Olsen v. State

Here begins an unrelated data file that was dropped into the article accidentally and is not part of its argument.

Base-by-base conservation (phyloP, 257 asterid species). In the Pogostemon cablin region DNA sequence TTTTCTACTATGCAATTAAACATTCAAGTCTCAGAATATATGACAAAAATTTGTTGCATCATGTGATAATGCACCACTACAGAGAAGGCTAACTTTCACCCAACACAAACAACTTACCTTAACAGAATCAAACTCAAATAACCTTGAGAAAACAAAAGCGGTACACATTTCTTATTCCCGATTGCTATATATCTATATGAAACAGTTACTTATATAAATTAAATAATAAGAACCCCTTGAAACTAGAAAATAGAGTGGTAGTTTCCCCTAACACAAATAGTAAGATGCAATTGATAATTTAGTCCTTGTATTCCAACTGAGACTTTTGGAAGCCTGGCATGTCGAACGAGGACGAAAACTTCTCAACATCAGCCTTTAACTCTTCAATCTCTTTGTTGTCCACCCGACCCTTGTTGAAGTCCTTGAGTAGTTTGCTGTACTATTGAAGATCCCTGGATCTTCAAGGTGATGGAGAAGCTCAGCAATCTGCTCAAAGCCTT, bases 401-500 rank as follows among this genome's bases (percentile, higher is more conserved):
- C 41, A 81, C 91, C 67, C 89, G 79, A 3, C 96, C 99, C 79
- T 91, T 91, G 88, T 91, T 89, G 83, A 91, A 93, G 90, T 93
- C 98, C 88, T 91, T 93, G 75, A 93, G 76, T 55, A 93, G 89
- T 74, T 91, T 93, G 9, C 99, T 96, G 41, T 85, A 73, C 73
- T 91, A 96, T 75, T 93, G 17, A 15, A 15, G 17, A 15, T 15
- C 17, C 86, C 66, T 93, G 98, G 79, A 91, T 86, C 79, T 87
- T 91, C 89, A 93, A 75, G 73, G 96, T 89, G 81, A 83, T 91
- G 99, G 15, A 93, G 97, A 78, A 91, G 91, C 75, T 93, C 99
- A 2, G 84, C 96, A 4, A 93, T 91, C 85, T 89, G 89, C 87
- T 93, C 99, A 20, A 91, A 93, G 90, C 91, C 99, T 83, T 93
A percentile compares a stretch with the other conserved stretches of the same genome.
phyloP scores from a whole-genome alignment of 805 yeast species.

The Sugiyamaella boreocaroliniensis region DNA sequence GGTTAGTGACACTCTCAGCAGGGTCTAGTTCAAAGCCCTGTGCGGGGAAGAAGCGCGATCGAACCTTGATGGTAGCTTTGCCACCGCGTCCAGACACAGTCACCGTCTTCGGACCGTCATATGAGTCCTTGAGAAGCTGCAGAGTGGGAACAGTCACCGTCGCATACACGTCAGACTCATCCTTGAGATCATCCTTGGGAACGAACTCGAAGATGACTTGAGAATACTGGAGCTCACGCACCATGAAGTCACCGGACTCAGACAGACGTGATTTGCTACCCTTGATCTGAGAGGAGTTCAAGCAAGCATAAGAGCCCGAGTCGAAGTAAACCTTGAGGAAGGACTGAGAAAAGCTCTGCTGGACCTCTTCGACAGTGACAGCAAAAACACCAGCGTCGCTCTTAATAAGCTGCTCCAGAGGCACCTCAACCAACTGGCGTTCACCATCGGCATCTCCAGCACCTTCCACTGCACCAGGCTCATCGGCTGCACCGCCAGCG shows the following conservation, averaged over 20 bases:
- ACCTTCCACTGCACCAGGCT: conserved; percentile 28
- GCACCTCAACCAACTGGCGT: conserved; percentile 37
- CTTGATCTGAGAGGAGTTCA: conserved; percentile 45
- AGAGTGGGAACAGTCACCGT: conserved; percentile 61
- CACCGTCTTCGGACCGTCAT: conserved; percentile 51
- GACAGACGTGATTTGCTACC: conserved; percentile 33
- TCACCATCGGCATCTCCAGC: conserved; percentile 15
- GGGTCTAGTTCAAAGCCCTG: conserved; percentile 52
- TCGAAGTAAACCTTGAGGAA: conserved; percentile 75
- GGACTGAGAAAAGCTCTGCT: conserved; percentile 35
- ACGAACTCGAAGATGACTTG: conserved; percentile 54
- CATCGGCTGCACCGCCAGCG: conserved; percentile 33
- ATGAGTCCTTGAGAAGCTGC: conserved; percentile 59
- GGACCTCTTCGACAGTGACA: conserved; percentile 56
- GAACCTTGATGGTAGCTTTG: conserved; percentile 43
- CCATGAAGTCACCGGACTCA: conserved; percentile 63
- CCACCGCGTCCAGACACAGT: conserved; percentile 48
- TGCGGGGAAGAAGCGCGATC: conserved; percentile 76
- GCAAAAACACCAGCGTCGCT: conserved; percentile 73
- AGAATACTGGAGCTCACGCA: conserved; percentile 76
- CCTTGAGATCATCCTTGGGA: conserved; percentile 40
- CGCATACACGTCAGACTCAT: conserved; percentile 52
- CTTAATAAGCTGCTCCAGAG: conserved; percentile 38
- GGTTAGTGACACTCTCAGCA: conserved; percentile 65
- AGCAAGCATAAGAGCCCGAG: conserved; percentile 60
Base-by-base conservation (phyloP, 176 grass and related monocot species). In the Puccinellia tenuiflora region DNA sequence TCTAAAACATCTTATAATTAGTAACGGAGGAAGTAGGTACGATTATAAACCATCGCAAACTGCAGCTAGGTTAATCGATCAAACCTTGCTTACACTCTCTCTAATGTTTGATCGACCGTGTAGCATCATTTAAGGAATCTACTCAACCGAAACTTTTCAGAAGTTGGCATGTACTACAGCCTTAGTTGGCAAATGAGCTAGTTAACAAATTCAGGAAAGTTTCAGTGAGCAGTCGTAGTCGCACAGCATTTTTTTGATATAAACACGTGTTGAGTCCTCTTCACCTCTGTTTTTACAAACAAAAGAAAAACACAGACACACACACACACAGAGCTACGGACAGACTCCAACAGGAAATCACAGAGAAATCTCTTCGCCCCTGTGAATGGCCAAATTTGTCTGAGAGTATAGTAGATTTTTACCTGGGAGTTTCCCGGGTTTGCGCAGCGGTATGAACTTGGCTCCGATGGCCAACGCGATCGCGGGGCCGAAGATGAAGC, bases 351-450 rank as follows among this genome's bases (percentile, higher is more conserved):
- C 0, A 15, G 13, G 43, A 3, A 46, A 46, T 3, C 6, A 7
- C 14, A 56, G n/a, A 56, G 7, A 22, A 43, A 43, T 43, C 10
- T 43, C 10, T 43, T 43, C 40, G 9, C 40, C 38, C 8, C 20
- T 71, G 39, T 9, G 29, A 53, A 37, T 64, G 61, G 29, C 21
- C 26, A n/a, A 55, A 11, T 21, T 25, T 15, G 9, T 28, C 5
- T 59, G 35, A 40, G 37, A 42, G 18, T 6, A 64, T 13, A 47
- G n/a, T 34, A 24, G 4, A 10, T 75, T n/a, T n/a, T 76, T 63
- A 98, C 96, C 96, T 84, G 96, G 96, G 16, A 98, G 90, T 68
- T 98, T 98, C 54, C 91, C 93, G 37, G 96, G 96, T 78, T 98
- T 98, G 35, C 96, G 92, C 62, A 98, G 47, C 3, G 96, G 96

In Olsen v. State, 67 P.3d 536 (Wyo. 2003), the Court considered whether defense counsel's strategic decision to admit that the defendant shot the victims and then use an intoxication defense to establish that he could not have formed the requisite intent for first-degree murder constituted ineffective assistance of counsel. The Court held the concession was tactically a reasonable attempt to avoid a first-degree murder conviction in light of Olsen's several confessions that he shot the victims. In reaching this result, the Court cited Nielsen v. Hopkins, 58 F.3d 1331, 1335 (8th Cir. 1995), in which the court "concluded that admitting the act but denying the requisite mental state by an intoxication defense to first degree murder charges is not the functional equivalent of a guilty plea. " Id. The Court assumed that Olsen's counsel rendered deficient legal assistance but reasoned: "Despite the lack of record, we do not find that the assumption that counsel's performance was deficient leads to the conclusion that the defense was prejudiced. To show that deficient performance prejudiced his defense, the defendant must demonstrate that, when the totality of the circumstances is considered, there is a reasonable probability that, but for counsel's deficient performance, the result of the proceeding would have been different. A reasonable probability is a probability sufficient to undermine confidence in the outcome of the trial." Id. The Court held that neither the death penalty statute nor the general victim impact statute authorized the introduction of victim impact evidence during capital sentencing and, therefore, the trial court erred in allowing its introduction. The Court recognized, however, that such error is usually subject to our harmless error analysis. Id. at P176. In Olsen, the Court found such analysis unnecessary, however, because we reversed on other errors and remanded for new sentencing. Id.